Have bike, will travel

Can a collapsible road bike cut it for everyday use?

Travel can be a major hassle these days, and it's even more frustrating if you're a cyclist. All of those days spent on the road usually mean days off the bike. But what if the situation changed from being stuck without your bike, to that of a new place to ride? Yes, I’m suggesting you travel with your bike, and it’s something I’ve vowed to do more this year.

I won't deny that as technical editor for BikeRadar and Cyclingnews I've got a great job, but between work and personal travel, I was gone from home 111 days in 2011. Most of those days fell right in the heart of the best riding season in Colorado and ironically, there was usually no bike in sight – at least not one that I could ride.

I've long entertained the notion of traveling with a bike but with airline fees being what they are (with notable exceptions such as Frontier), and the hassles of lugging a case around, it's usually not practical. Full-sized travel bikes such as Ritchey's clever Breakaway design, various S&S incarnations, and even the Ibis Tranny, neatly get around the oversized baggage rules but even with a budget build, they're still an expensive luxury item for most people.

That got me thinking: what if your favorite everyday bike was your travel bike? What if the bike you traveled with wasn't some niche machine but the same one you happily rode at home? In that case, a travel bike wouldn't be a pricey extra bike, it would just be your bike.

I told myself just before the winter holidays that I was going to spend more time on my bike than I do in airports and on planes in 2012. Looking back at last year's calendar, I could potentially have added upwards of 30 days in the saddle if I had a bike with me (and that's not including days covering races when it's not realistic).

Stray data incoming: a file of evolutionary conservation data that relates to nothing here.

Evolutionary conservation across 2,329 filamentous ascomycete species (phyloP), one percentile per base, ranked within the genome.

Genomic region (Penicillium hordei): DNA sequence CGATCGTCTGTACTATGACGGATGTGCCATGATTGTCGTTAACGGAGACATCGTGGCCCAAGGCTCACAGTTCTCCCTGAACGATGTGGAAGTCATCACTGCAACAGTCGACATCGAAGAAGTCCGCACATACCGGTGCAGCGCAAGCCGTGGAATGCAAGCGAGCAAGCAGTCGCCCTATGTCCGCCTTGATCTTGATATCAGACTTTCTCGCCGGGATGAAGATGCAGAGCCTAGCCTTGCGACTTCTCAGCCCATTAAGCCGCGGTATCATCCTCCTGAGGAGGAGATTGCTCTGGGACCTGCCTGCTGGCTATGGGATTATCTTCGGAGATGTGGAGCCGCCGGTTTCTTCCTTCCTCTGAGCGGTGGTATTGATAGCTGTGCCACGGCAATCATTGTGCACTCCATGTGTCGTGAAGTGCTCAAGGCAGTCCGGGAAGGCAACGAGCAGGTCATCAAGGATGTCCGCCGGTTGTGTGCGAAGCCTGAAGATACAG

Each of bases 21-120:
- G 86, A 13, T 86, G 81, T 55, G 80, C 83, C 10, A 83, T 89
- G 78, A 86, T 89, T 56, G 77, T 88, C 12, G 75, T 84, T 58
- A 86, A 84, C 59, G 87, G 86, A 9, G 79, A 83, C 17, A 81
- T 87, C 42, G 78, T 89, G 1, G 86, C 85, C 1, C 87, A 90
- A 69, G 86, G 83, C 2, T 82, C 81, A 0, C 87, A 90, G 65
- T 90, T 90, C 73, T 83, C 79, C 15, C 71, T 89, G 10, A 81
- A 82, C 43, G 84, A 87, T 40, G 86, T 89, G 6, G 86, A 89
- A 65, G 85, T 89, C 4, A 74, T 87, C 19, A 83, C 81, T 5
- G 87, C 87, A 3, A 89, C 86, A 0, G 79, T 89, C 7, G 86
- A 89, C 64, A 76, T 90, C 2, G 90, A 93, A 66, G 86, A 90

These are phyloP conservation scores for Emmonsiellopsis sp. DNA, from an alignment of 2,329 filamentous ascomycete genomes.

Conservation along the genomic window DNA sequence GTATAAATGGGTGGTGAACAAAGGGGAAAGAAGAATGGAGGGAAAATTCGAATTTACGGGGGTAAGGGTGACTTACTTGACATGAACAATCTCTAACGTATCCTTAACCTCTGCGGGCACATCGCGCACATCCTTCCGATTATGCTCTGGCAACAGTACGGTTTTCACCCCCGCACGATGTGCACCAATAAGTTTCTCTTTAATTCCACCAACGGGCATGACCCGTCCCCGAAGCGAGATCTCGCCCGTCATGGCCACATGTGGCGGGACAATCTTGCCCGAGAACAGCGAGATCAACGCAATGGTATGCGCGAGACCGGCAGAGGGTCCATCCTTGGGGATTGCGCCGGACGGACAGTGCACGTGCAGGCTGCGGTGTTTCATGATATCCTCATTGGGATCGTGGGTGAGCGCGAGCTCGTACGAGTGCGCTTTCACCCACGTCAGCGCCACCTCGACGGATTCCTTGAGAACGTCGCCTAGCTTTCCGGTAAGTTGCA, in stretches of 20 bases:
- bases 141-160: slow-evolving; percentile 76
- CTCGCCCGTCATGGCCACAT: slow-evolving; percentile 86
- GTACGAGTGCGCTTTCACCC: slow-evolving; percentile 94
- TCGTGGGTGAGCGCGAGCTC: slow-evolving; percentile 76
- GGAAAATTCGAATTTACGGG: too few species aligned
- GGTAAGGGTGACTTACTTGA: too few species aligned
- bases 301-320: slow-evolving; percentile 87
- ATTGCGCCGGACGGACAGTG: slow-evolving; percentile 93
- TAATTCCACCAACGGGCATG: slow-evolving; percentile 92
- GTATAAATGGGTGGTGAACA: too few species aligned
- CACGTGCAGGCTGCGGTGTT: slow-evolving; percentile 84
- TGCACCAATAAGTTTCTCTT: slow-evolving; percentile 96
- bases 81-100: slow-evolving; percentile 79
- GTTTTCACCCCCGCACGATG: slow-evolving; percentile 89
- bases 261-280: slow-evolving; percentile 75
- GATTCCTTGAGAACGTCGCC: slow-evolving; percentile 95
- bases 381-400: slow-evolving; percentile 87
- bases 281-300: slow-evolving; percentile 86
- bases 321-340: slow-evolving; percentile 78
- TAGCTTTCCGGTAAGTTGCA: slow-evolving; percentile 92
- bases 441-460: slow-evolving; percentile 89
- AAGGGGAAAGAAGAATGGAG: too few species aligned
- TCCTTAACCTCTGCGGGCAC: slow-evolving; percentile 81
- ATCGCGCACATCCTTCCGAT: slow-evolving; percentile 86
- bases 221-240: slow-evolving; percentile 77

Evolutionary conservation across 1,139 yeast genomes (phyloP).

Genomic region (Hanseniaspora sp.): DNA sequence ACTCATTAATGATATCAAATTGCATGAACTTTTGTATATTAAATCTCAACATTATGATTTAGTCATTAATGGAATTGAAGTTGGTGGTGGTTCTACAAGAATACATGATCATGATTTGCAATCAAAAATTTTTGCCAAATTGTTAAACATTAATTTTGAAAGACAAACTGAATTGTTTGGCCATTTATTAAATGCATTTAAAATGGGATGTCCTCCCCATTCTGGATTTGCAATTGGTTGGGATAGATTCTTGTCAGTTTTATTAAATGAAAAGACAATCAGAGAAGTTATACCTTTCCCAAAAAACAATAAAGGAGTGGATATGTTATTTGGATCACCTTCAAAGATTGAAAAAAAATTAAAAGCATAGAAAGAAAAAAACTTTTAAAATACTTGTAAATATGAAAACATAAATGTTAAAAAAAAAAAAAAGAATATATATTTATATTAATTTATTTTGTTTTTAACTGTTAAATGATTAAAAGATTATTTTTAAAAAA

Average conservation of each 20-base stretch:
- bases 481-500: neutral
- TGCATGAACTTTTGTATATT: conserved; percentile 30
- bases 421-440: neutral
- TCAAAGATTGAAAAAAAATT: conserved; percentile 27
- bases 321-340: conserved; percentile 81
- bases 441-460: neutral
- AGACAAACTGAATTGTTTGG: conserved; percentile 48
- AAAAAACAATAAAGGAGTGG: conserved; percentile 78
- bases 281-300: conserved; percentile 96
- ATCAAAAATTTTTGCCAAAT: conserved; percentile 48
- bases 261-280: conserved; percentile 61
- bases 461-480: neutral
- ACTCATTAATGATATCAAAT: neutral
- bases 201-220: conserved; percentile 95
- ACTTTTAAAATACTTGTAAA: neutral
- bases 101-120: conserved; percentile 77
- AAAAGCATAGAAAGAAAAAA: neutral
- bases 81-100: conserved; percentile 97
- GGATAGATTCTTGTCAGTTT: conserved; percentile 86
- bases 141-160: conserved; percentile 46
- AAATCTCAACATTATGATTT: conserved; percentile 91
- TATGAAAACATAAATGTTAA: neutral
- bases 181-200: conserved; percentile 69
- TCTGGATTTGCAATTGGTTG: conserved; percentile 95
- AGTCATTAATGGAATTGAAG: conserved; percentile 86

So in light of that, I'm about to take delivery of a Ritchey Breakaway Ti/Carbon road frameset, and dammit, I plan on using it – both at and away from home. It's light, the paint-free finish won't chip and the geometry looks well suited to "any place, any time" road rides, with plenty of tire clearance. I'm hopeful the titanium front triangle and carbon fiber stays and fork will deliver overall performance and ride quality that I won't want to reserve only for days away from home.

The build will be high-end but not over-the-top: a SRAM Red group, all-alloy Ritchey cockpit components (this bike will be disassembled and reassembled a lot) and for now, a set of Bontrager Race X Lite aluminum clinchers shod with 25mm-wide tires (or maybe even 28s). Ultimately I plan on switching to something more conventional with easier-to-find replacement parts since a busted spoke or slipping proprietary freehub body is no way to start a trip.

Since I'll invariably be riding somewhere unfamiliar, I'll also rely on a Garmin Edge 800 computer or my iPhone housed in a Wahoo Fitness case so I'll have GPS tracking, full mapping capabilities and downloaded routes at the ready. 

I'll keep you updated here and on Twitter @angryasian with where this bike and I are headed, recent rides and periodic performance updates on not only the bike but also whatever travel-friendly accessories I toss in along the way. It'll also be interesting to see how quickly I can learn to pack and unpack the thing.

I'll keep track of airline fees, too. Travel cases like the Ritchey Breakaway may not be classified as oversize but in the eyes of many airlines, a bike is a bike no matter the size or weight so – pardon the pun – we'll see how regularly I can fly under the radar.

Though the breakaway packs small, we'll see how successful i am at avoiding airline 'bike' charges this season:
Though the breakaway packs small, we'll see how successful i am at avoiding airline 'bike' charges this season:

Though the Breakaway packs small, we'll see how successful I am at avoiding airline 'bike' charges this season

If all goes well, the frameset will arrive and I'll have enough time to build it up before heading off to Las Vegas to visit some family this weekend. All-you-can-eat buffets, cheesy shows and slot machines may be the standard fare in those parts but I hear Red Rocks is awfully pretty this time of year...

James Huang

Former Technical Editor, US
James was BikeRadar's US tech editor from 2007-2015.
  • Discipline: Mountain, road, cyclocross
  • Preferred Terrain: Up in the Colorado high-country where the singletrack is still single, the dirt is still brown, and the aspens are in full bloom. Also, those perfect stretches of pavement where the road snakes across the mountainside like an artist's paintbrush.
  • Beer of Choice: Mexican Coke
  • Location: Boulder, CO, USA

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